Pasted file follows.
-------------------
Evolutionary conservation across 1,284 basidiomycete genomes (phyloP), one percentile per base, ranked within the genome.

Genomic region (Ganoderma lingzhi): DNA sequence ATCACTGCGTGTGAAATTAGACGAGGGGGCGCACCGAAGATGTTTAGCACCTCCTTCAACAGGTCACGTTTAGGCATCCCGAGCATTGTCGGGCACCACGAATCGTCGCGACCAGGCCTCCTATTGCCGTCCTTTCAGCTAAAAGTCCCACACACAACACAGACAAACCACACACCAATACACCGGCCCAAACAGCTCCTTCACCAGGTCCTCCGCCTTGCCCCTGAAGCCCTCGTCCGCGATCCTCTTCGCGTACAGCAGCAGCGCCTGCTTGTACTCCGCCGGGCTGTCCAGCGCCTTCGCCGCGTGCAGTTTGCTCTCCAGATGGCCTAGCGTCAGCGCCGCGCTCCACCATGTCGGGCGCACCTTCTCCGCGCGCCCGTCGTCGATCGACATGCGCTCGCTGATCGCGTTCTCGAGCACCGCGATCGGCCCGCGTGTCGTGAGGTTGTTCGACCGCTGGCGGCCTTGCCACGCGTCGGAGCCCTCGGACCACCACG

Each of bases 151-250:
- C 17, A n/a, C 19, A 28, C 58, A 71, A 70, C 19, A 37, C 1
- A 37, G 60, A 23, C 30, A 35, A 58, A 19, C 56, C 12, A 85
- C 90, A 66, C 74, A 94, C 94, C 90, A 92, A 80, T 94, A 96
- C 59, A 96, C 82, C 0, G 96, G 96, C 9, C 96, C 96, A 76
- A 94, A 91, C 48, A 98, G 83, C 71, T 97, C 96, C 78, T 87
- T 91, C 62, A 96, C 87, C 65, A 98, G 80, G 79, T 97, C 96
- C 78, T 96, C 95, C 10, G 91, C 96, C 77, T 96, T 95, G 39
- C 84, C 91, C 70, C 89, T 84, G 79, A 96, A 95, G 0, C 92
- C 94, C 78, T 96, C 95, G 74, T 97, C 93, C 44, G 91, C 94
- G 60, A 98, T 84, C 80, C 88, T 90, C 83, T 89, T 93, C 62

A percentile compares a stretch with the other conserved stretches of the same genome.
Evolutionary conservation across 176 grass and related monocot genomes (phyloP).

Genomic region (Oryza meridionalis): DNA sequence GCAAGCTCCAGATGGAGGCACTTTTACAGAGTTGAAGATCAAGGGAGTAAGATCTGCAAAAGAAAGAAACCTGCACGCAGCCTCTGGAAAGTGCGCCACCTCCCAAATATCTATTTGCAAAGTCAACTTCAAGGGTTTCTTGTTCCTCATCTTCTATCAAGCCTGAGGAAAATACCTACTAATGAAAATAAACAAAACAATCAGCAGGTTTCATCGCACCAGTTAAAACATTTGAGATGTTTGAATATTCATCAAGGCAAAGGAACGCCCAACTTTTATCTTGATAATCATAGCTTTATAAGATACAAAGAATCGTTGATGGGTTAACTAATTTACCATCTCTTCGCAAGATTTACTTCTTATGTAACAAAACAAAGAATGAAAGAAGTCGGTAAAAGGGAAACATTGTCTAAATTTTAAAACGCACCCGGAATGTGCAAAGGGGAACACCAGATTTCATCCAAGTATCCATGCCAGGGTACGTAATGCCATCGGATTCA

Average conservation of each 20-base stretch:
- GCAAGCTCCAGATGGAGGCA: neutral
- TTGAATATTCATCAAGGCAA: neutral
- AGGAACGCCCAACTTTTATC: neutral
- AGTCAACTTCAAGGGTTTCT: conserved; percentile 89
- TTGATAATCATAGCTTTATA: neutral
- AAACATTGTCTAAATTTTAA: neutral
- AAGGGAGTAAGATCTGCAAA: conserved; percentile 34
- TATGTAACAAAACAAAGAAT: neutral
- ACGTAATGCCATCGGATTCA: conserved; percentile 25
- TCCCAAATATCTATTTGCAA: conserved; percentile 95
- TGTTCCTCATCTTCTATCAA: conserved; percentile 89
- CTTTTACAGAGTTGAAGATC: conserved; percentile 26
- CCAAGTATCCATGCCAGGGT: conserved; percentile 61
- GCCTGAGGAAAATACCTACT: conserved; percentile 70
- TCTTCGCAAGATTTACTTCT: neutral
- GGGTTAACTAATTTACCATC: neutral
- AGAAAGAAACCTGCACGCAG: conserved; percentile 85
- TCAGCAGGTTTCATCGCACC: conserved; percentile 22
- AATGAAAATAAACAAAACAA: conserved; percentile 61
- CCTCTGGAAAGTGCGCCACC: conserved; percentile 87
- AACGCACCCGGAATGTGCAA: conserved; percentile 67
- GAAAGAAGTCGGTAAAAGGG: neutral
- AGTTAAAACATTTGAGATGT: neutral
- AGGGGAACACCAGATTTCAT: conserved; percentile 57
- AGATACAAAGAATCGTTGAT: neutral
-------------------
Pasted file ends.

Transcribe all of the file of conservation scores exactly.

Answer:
Evolutionary conservation across 1,284 basidiomycete genomes (phyloP), one percentile per base, ranked within the genome.

Genomic region (Ganoderma lingzhi): DNA sequence ATCACTGCGTGTGAAATTAGACGAGGGGGCGCACCGAAGATGTTTAGCACCTCCTTCAACAGGTCACGTTTAGGCATCCCGAGCATTGTCGGGCACCACGAATCGTCGCGACCAGGCCTCCTATTGCCGTCCTTTCAGCTAAAAGTCCCACACACAACACAGACAAACCACACACCAATACACCGGCCCAAACAGCTCCTTCACCAGGTCCTCCGCCTTGCCCCTGAAGCCCTCGTCCGCGATCCTCTTCGCGTACAGCAGCAGCGCCTGCTTGTACTCCGCCGGGCTGTCCAGCGCCTTCGCCGCGTGCAGTTTGCTCTCCAGATGGCCTAGCGTCAGCGCCGCGCTCCACCATGTCGGGCGCACCTTCTCCGCGCGCCCGTCGTCGATCGACATGCGCTCGCTGATCGCGTTCTCGAGCACCGCGATCGGCCCGCGTGTCGTGAGGTTGTTCGACCGCTGGCGGCCTTGCCACGCGTCGGAGCCCTCGGACCACCACG

Each of bases 151-250:
- C 17, A n/a, C 19, A 28, C 58, A 71, A 70, C 19, A 37, C 1
- A 37, G 60, A 23, C 30, A 35, A 58, A 19, C 56, C 12, A 85
- C 90, A 66, C 74, A 94, C 94, C 90, A 92, A 80, T 94, A 96
- C 59, A 96, C 82, C 0, G 96, G 96, C 9, C 96, C 96, A 76
- A 94, A 91, C 48, A 98, G 83, C 71, T 97, C 96, C 78, T 87
- T 91, C 62, A 96, C 87, C 65, A 98, G 80, G 79, T 97, C 96
- C 78, T 96, C 95, C 10, G 91, C 96, C 77, T 96, T 95, G 39
- C 84, C 91, C 70, C 89, T 84, G 79, A 96, A 95, G 0, C 92
- C 94, C 78, T 96, C 95, G 74, T 97, C 93, C 44, G 91, C 94
- G 60, A 98, T 84, C 80, C 88, T 90, C 83, T 89, T 93, C 62

A percentile compares a stretch with the other conserved stretches of the same genome.
Evolutionary conservation across 176 grass and related monocot genomes (phyloP).

Genomic region (Oryza meridionalis): DNA sequence GCAAGCTCCAGATGGAGGCACTTTTACAGAGTTGAAGATCAAGGGAGTAAGATCTGCAAAAGAAAGAAACCTGCACGCAGCCTCTGGAAAGTGCGCCACCTCCCAAATATCTATTTGCAAAGTCAACTTCAAGGGTTTCTTGTTCCTCATCTTCTATCAAGCCTGAGGAAAATACCTACTAATGAAAATAAACAAAACAATCAGCAGGTTTCATCGCACCAGTTAAAACATTTGAGATGTTTGAATATTCATCAAGGCAAAGGAACGCCCAACTTTTATCTTGATAATCATAGCTTTATAAGATACAAAGAATCGTTGATGGGTTAACTAATTTACCATCTCTTCGCAAGATTTACTTCTTATGTAACAAAACAAAGAATGAAAGAAGTCGGTAAAAGGGAAACATTGTCTAAATTTTAAAACGCACCCGGAATGTGCAAAGGGGAACACCAGATTTCATCCAAGTATCCATGCCAGGGTACGTAATGCCATCGGATTCA

Average conservation of each 20-base stretch:
- GCAAGCTCCAGATGGAGGCA: neutral
- TTGAATATTCATCAAGGCAA: neutral
- AGGAACGCCCAACTTTTATC: neutral
- AGTCAACTTCAAGGGTTTCT: conserved; percentile 89
- TTGATAATCATAGCTTTATA: neutral
- AAACATTGTCTAAATTTTAA: neutral
- AAGGGAGTAAGATCTGCAAA: conserved; percentile 34
- TATGTAACAAAACAAAGAAT: neutral
- ACGTAATGCCATCGGATTCA: conserved; percentile 25
- TCCCAAATATCTATTTGCAA: conserved; percentile 95
- TGTTCCTCATCTTCTATCAA: conserved; percentile 89
- CTTTTACAGAGTTGAAGATC: conserved; percentile 26
- CCAAGTATCCATGCCAGGGT: conserved; percentile 61
- GCCTGAGGAAAATACCTACT: conserved; percentile 70
- TCTTCGCAAGATTTACTTCT: neutral
- GGGTTAACTAATTTACCATC: neutral
- AGAAAGAAACCTGCACGCAG: conserved; percentile 85
- TCAGCAGGTTTCATCGCACC: conserved; percentile 22
- AATGAAAATAAACAAAACAA: conserved; percentile 61
- CCTCTGGAAAGTGCGCCACC: conserved; percentile 87
- AACGCACCCGGAATGTGCAA: conserved; percentile 67
- GAAAGAAGTCGGTAAAAGGG: neutral
- AGTTAAAACATTTGAGATGT: neutral
- AGGGGAACACCAGATTTCAT: conserved; percentile 57
- AGATACAAAGAATCGTTGAT: neutral